March 12, 2007 – Yamaha reaches new highs
March 12, 2007
Filed under Features
Even with decreased ATV sales, reduced North American motorcycle sales and an increase in raw material costs, Yamaha Motor Co. registered highs for both sales and profits in its recent fiscal year.
Increased motorcycle revenue was certainly one reason for that as Yamaha reported its overall new cycle sales were up more than 20 percent to 914.8 billion yen ($7.5 billion) in its fiscal year, which ended Dec. 31, compared with the previous year.
Motorcycle sales rose highest in Latin America and in the Far East.
The company’s North American cycle sales fell 7 percent compared to the previous year. (Numbers for the United States were not available.) The North America market represents 4.6 percent of the company’s overall motorcycle sales. The company does expect its North American bike sales to spike back up, predicting a 4 percent increase for 2007.
Yamaha also reported a motorcycle sales drop in Europe, which was down 3.3 percent compared to the past fiscal year. However, Asia sales, by far the largest segment for Yamaha, increased nearly 20 percent.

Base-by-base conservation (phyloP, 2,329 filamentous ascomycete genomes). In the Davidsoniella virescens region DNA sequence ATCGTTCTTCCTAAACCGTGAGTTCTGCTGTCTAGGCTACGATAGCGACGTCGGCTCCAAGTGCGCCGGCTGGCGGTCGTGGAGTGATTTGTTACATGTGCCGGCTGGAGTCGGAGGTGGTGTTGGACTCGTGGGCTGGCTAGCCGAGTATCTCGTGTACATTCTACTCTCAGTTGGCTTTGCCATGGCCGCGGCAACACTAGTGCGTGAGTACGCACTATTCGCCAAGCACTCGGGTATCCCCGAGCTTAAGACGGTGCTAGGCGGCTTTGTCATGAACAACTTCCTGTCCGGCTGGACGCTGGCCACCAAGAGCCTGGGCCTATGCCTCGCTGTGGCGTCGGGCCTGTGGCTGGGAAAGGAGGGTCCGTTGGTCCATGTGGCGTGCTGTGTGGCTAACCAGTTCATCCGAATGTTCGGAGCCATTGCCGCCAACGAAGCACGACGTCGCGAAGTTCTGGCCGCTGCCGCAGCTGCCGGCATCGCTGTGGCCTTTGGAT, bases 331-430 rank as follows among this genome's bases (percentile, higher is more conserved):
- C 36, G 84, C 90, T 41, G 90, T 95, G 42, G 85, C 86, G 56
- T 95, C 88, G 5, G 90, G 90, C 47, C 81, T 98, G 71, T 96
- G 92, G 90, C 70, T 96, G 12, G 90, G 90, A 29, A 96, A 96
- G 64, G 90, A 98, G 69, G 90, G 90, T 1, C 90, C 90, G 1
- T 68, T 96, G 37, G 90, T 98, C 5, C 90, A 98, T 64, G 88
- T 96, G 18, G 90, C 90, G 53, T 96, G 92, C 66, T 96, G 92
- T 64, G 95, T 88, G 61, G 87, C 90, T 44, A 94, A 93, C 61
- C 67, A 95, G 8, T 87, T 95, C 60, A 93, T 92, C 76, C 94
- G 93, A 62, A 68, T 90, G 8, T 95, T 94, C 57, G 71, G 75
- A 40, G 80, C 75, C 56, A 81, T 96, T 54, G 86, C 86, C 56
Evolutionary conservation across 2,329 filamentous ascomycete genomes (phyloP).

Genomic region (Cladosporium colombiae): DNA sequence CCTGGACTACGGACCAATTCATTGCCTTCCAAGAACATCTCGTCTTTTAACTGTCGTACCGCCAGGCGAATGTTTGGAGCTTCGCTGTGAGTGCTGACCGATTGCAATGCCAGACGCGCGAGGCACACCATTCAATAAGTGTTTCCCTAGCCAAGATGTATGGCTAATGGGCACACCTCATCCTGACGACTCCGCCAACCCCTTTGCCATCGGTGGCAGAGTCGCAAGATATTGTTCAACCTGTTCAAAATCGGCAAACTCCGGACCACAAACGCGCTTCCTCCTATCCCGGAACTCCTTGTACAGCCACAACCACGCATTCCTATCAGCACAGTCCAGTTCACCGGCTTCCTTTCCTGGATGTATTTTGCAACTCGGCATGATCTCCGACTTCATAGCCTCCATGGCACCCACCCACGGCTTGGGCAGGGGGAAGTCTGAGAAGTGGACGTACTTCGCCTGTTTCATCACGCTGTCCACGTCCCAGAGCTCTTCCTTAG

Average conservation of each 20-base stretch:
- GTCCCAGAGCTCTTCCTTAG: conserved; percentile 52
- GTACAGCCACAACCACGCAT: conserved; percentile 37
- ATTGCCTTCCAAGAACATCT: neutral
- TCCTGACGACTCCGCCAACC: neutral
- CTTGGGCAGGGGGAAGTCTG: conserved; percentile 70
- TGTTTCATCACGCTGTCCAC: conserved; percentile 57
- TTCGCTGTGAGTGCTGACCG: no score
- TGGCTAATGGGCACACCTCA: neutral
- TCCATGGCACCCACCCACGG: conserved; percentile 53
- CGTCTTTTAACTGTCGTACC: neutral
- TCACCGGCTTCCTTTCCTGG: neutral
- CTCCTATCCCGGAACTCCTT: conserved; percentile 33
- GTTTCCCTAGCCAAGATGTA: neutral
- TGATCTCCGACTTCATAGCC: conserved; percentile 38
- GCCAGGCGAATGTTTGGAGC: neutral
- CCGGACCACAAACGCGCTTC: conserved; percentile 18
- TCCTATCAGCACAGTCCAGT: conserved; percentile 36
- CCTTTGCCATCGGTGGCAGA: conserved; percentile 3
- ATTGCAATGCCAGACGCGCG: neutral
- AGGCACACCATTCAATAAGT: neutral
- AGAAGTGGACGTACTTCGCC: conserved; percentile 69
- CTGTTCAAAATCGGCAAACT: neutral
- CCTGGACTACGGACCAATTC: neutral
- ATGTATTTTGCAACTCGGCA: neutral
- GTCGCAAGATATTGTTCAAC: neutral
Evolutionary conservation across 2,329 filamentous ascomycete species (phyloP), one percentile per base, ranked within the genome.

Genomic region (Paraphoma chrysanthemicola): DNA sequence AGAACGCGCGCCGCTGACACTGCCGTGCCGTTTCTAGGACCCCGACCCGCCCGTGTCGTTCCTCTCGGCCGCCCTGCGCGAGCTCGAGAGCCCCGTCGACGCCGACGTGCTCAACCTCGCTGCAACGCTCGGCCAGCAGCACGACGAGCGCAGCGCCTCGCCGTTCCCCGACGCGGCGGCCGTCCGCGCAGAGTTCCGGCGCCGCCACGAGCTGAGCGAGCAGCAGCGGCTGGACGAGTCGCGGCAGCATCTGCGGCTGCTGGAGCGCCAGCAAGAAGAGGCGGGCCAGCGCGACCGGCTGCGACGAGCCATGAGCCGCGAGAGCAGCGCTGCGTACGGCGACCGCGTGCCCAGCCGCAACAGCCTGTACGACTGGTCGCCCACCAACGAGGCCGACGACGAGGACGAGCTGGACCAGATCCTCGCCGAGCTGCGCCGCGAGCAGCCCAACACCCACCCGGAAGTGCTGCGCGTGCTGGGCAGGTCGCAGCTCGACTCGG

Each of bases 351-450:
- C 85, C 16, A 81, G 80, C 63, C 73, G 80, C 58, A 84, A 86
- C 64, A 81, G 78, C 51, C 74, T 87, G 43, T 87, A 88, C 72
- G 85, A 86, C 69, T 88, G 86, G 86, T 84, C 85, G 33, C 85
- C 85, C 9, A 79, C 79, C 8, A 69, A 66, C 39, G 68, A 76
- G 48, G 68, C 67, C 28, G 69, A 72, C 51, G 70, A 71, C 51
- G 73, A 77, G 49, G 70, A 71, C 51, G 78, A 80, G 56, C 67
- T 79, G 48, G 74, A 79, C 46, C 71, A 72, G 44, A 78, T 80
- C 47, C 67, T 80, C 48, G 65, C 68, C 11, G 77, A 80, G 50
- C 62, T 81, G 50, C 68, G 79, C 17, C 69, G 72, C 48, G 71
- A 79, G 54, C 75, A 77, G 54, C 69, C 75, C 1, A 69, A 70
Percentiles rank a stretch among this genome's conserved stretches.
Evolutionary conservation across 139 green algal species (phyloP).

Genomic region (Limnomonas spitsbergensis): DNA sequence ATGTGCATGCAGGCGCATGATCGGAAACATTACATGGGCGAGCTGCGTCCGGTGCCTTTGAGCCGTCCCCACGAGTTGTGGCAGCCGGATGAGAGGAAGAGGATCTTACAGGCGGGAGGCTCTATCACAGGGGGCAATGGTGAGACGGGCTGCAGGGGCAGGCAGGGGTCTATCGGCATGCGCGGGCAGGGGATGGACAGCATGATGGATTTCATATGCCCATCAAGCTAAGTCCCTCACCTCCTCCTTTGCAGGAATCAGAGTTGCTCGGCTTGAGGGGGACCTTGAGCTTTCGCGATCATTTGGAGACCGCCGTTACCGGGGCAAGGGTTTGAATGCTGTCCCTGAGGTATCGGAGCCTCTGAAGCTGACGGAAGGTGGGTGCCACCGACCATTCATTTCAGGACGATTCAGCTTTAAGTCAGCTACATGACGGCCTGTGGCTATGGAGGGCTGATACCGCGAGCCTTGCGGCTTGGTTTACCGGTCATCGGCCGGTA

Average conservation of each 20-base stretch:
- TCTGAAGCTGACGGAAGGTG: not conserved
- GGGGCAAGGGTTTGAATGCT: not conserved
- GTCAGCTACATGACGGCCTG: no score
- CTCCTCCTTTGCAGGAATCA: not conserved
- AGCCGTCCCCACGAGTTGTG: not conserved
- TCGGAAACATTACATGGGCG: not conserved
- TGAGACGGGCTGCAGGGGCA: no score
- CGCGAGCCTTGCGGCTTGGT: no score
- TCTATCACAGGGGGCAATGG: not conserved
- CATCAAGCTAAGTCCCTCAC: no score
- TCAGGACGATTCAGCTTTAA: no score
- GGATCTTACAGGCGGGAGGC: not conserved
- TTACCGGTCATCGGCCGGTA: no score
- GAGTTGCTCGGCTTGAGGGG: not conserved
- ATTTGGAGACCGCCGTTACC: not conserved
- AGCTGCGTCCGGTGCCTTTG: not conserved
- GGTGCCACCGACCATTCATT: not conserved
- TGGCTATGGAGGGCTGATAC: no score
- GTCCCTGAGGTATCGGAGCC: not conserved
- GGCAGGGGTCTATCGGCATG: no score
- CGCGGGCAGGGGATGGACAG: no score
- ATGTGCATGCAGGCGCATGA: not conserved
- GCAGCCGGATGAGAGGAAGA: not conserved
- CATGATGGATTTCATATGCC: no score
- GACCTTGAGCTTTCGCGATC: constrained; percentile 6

Overall, Yamaha reported its net sales, in comparison to its previous fiscal year, were up 15 percent to 1,582 billion yen ($13 billion). Its net income of 77.2 billion yen ($638 million) rose nearly 21 percent compared to the previous year.
Other findings that Yamaha reported include:
Even in spite of those increases, Yamaha said it achieved all its numerical targets outlined in its three-year management plan one year ahead of schedule.
Looking ahead to its fiscal year 2007, the company expects its net sales to grow to 1,650 billion yen ($13.6 billion) and its net income to rise to 78 billion yen ($644 million).
The expected 4.3 percent increase in net sales would be the ninth consecutive year of growth in that category. Yamaha said the forecasts are based on the assumption that the U.S. dollar will trade at 114 yen during the period (the same as the previous year), and the Euro at 148 yen (a depreciation of seven yen from the previous year).